This is good news. Hopefully, it will help settle things down. The cool thing is that the informant is going to get the reward. Funny how Uday and Qusay's dental records hadn't been looted though.
Tuesday, July 22, 2003
If they are successful it could be devastating for the Open Source Movement, but I think the issue going to sputter and fizzle. Everything that I've read about it reeks of desperation.
$$$:"Just as DeLay delivers legislatively, he delivers in elections. Some leaders use their leadership PACs to subsidize their travel and pay for a large political staff. DeLay pours his money into races. In the last election, then-Senate Majority Leader Trent Lott (R-Miss.) gave less than 7 percent of his money to GOP candidates; DeLay gave nearly 36 percent.
One of the first Republican congressional leaders to recognize the importance of grass-roots mobilization, DeLay devised "STOMP." The program, run by the National Republican Congressional Committee but subsidized in part by ARMPAC, poured volunteers into key districts 72 hours before last fall's elections."
This link to a EUCOM report referenced by Josh Marshall is mysteriously down. I was all hyped to report it to Josh and MemoryHole.org when I realized that the entire EUCOM site is down tonight. Drat.
Or MAYBE...the story is much bigger...
21 MARINES SENT INTO LIBERIAN CAPITAL AT AMBASSADORS REQUEST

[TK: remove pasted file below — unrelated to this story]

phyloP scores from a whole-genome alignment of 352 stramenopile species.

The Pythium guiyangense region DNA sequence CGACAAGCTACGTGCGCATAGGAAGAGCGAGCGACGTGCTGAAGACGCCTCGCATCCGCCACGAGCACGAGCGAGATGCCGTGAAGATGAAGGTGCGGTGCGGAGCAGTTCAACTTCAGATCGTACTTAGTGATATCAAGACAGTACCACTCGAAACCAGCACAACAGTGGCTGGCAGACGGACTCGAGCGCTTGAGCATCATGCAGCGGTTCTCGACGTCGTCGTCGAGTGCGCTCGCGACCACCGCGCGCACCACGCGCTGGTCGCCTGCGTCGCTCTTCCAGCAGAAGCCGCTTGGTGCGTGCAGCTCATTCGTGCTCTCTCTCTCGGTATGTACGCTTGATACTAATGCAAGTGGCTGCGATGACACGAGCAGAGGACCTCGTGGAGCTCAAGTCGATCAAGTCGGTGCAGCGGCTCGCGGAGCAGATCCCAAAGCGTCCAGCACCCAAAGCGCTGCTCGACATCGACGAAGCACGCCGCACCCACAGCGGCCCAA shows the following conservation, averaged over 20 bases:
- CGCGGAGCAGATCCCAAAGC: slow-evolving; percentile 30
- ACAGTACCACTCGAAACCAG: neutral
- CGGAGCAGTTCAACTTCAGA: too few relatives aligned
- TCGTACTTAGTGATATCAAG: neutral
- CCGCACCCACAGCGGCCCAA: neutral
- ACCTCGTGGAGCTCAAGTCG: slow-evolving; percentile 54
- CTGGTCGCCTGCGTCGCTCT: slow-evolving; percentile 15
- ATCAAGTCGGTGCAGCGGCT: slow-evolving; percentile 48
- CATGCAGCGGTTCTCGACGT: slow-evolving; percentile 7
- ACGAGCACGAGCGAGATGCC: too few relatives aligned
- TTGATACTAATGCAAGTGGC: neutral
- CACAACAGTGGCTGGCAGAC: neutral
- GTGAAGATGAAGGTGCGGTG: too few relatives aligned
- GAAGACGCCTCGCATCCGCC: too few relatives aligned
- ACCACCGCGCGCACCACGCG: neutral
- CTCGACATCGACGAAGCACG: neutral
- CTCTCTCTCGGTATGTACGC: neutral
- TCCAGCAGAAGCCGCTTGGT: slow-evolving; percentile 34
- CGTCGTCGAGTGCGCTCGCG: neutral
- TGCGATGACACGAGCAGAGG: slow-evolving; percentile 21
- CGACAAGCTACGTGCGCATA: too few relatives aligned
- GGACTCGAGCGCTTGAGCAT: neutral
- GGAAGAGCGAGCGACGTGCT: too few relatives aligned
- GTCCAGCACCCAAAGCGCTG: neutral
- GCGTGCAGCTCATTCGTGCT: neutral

WASHINGTON, July 21, 2003 - A team of 21 U.S. Marines arrived in Monrovia
today to add a level of security to the U.S. Embassy in Liberia's capital,
Defense officials in the Pentagon said.
Civil war in the West African nation has increased security concerns. The
newly arrived Marines, deployed from Rota, Spain, are part of a Fleet
Antiterrorism Security Team. They join a 35-member Humanitarian Assistance
Support Team that U.S. European Command deployed July 7. Another 20 Marines
are staged in neighboring Sierra Leone awaiting further orders. '
Color me underwhelmed.
Just keep telling yourself: We invaded Iraq to liberate the Iraqi people and avert humanitarian disaster.
What's really messed up is that she used to be so incredibly skinny, now that she is not incredibly skinny and merely really skinny she looks fat. Merely skinny is now fat and incredibly skinny is phatt. That's messed up. Pop culture is fucking us up in ways we can scarcely get a handle on.
'...I didn't grasp quite the degree of Tenet's bureaucratic savvy. Nor do I think did the White House. Actually, scratch that: I'm sure they didn't. '
Monday, July 21, 2003
I should be in favor of bringing back real public interest demands on local television in hopes of getting better local news coverage. At this point however I'm in favor of outlawing local television. It's so far gone and it only serves to confuse and antagonize us. Get rid of it. For the sake of the Democracy.